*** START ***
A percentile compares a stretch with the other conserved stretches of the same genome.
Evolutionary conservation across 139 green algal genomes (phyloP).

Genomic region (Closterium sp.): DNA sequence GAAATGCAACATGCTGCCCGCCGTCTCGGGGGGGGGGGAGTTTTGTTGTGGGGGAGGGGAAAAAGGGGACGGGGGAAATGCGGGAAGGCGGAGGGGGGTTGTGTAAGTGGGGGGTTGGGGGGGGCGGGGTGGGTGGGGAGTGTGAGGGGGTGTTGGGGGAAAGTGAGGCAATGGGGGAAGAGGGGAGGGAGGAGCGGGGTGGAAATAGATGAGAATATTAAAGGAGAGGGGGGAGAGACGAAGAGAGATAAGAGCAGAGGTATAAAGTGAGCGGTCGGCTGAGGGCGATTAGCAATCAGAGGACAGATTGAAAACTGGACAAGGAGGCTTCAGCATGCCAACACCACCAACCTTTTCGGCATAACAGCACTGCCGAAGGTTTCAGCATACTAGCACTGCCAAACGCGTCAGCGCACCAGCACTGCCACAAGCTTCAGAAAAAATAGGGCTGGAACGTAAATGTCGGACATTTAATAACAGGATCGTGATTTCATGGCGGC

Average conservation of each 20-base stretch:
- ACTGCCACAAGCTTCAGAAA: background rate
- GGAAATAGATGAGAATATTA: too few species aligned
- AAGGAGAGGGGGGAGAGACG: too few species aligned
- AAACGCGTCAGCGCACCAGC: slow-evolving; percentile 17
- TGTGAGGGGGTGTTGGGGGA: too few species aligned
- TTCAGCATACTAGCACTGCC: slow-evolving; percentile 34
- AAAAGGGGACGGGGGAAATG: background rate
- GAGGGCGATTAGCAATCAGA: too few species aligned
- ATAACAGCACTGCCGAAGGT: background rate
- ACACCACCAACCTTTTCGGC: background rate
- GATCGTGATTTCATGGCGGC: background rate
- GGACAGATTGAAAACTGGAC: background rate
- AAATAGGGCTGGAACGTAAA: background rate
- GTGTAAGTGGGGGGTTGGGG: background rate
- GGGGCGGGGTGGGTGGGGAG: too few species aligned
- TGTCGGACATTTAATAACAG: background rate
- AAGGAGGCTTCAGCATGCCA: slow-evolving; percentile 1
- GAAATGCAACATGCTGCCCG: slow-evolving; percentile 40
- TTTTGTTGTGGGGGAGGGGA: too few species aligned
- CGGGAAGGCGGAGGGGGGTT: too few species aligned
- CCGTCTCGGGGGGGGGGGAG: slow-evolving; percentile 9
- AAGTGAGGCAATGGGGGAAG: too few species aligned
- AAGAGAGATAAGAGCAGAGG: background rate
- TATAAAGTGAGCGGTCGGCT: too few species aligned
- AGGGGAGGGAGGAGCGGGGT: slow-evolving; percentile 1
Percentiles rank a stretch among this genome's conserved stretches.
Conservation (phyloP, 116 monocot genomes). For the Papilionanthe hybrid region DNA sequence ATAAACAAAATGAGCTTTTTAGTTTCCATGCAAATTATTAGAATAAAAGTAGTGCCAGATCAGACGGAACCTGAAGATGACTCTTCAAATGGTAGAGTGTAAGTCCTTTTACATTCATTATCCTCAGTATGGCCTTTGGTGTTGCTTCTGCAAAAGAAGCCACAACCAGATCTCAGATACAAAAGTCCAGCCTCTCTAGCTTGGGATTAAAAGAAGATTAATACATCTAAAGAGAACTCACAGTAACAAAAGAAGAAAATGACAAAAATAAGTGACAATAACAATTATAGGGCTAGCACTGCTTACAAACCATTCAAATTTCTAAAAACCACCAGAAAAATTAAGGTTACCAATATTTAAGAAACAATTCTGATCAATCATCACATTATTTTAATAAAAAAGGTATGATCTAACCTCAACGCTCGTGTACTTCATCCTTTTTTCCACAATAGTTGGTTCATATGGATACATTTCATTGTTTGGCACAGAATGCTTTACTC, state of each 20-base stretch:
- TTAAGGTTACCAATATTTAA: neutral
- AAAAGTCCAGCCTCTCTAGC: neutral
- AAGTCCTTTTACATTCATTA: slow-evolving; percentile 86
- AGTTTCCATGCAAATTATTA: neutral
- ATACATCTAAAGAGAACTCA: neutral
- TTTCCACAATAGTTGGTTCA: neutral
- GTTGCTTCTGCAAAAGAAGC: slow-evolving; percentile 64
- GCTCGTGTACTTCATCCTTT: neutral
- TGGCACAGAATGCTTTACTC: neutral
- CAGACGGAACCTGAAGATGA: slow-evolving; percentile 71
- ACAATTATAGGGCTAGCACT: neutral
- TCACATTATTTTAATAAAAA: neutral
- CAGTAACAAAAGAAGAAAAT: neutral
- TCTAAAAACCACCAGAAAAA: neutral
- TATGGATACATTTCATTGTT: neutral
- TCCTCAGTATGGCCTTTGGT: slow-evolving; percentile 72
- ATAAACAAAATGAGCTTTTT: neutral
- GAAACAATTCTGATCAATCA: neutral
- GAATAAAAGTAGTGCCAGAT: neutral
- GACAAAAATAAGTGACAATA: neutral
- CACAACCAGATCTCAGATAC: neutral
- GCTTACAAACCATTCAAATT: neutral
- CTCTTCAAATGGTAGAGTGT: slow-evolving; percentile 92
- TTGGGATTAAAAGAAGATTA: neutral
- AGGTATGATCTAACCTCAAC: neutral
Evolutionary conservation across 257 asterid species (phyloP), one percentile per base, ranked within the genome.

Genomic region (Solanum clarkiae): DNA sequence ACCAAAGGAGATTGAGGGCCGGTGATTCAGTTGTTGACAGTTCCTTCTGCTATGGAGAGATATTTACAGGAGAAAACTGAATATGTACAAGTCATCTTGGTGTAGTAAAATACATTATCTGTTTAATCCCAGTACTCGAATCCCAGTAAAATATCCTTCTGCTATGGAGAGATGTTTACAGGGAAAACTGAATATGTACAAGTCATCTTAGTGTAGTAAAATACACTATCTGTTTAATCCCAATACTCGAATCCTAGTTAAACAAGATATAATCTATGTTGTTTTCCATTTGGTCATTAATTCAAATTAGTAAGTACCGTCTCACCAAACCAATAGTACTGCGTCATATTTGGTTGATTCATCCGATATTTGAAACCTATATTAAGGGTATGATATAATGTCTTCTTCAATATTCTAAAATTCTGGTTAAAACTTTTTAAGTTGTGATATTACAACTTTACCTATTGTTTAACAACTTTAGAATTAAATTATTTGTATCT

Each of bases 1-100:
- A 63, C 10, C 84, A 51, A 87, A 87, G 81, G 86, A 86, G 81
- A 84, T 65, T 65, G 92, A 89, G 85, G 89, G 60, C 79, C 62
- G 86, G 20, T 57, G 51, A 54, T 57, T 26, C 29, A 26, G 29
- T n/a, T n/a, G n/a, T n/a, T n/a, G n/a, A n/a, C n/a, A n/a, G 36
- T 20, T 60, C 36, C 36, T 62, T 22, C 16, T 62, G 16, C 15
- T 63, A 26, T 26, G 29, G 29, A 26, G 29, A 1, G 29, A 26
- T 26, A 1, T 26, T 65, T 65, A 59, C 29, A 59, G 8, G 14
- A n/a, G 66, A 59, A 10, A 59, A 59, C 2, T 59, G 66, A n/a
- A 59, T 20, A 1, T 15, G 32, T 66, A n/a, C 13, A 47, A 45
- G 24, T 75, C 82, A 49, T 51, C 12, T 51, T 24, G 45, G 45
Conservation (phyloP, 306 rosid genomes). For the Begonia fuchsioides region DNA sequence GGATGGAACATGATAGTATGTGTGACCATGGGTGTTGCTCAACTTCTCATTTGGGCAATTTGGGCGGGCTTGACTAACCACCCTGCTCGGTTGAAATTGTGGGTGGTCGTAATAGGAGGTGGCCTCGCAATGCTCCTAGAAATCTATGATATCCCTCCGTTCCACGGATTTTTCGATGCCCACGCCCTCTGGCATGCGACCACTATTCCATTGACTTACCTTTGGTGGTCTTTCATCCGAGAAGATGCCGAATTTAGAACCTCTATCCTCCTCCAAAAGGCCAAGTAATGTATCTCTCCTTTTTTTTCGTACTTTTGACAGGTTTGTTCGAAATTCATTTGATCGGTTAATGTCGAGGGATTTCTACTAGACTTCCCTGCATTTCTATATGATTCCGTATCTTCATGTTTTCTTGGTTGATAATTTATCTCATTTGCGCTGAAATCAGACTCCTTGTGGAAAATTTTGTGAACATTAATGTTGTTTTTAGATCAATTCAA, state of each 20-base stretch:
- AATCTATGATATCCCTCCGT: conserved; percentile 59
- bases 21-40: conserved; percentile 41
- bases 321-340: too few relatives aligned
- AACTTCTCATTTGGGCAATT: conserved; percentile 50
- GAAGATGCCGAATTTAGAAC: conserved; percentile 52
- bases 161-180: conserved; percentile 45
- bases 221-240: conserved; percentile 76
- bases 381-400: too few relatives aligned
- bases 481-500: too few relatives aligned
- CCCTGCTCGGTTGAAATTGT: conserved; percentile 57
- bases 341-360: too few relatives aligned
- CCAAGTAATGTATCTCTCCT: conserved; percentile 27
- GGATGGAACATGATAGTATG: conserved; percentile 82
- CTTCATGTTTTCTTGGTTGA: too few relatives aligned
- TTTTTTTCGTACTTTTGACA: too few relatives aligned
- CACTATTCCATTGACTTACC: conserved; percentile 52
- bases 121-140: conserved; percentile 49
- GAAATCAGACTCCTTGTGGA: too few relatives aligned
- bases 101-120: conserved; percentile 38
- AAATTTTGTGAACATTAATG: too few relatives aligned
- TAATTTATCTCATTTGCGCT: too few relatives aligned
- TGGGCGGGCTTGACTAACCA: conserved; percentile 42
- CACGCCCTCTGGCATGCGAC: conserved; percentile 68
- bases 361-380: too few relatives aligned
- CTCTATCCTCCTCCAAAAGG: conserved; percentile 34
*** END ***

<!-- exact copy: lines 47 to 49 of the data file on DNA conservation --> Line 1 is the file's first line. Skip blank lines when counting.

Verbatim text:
- TCCTCAGTATGGCCTTTGGT: slow-evolving; percentile 72
- ATAAACAAAATGAGCTTTTT: neutral
- GAAACAATTCTGATCAATCA: neutral